So, your safety plan is up to date, you conduct frequent, targeted training and your workers have bought into and contribute to your safety culture. What more is there to do?
Think about your temporary workers. You may not hire them every year – especially during the downturn – but it’s likely you’ve either used them or will use them at some point. Even if they work for you every year during the busy season, they’ve probably missed out on some of the most important training you offer. Sure, they sit in on toolbox talks, but you must ensure they’re just as protected as your full-time permanent employees.
Even if you’ve hired them through a staffing service or placement agency that provides training, unless you work closely with the service on a regular basis, you won’t know if their training is correct or adequate for your jobsite. Be on the safe side and start at square one.
Here are some ways to bring your temporary workers up to speed:
Conduct a safety orientation.
Your safety leader should walk them through your company’s safety program. At the end of the orientation, the temporary worker should know what is expected in terms of jobsite housekeeping, the correct use of personal protective equipment and accident response. Have the worker save important contacts in their cell phone including you, the crew leader, the safety manager and emergency services.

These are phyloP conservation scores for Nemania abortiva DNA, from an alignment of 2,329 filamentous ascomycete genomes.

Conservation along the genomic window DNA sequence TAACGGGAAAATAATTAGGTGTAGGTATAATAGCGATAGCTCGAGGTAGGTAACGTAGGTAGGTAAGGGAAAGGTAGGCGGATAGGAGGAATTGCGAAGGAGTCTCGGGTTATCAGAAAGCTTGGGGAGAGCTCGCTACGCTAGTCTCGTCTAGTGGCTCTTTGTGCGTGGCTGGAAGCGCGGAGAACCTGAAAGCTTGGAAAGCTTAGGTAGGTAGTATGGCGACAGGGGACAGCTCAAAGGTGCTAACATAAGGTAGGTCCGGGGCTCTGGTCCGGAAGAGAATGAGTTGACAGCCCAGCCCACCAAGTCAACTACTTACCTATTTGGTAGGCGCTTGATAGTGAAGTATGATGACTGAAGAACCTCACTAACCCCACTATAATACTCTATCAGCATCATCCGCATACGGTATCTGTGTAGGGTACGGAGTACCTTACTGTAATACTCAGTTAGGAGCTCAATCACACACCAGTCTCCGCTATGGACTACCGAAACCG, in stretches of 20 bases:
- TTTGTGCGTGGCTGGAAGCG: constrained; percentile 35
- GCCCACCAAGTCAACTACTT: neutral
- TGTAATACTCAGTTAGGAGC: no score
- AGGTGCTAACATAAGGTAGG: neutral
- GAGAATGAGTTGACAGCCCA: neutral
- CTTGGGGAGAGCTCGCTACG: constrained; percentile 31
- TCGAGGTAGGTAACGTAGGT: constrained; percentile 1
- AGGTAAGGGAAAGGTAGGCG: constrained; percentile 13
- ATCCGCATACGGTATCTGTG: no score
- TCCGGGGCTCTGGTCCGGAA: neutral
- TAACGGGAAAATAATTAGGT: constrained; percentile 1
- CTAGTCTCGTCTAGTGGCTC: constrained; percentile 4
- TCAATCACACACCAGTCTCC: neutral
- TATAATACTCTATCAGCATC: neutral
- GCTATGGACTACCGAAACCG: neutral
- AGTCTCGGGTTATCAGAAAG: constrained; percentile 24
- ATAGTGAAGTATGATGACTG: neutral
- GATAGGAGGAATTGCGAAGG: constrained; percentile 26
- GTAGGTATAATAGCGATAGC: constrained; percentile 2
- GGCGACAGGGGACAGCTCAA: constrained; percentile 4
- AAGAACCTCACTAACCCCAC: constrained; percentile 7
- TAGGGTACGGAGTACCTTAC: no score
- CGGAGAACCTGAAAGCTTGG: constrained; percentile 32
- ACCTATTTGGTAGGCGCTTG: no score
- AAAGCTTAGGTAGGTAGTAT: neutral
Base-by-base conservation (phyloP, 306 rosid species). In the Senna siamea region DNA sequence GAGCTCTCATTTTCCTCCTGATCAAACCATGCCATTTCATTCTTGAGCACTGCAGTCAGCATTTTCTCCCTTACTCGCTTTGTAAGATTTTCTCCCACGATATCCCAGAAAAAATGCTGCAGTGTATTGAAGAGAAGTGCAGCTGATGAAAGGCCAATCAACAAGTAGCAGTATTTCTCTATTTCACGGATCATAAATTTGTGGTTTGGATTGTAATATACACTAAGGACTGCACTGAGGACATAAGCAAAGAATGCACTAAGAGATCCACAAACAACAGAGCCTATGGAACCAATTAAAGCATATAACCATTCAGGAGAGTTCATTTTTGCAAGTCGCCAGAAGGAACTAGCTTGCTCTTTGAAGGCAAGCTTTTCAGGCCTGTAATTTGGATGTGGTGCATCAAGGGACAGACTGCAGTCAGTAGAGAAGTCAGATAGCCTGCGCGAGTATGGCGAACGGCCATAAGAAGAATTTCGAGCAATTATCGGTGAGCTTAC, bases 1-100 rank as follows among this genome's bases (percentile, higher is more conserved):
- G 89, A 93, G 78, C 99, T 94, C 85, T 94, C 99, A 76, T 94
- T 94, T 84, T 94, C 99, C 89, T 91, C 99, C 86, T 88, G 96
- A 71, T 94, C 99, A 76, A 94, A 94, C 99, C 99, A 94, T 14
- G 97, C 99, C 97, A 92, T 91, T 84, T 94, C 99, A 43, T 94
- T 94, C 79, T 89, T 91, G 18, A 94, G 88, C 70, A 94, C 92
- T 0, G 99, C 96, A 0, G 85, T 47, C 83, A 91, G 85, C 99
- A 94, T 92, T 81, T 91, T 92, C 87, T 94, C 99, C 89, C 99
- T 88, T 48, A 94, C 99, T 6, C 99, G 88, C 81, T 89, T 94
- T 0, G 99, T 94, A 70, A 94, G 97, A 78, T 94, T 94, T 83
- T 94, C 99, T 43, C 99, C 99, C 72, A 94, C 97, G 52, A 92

Have a training refresher.
Anytime you have someone new join your workforce, don’t assume they know anything they need to know. Have a safety training series on hand that will cover a range of jobsite hazards, including OSHA’s Fatal Four – falls, caught-in or between, struck-by and electrocution. This training could be completed via a video or web-based tool if you don’t have classroom training available.
Drill down when necessary.
A good safety program ensures all employees will receive training specific to the job at hand, such as focusing on shoring, sloping and shielding during trench work. If a temporary worker joins the crew after the training has already been completed, make sure your safety manager repeats the training – as well as a jobsite walk-through to locate potential hazards – with the worker prior to beginning work.
Editor’s Note: Amy Materson is the managing editor for sister magazine Equipment World.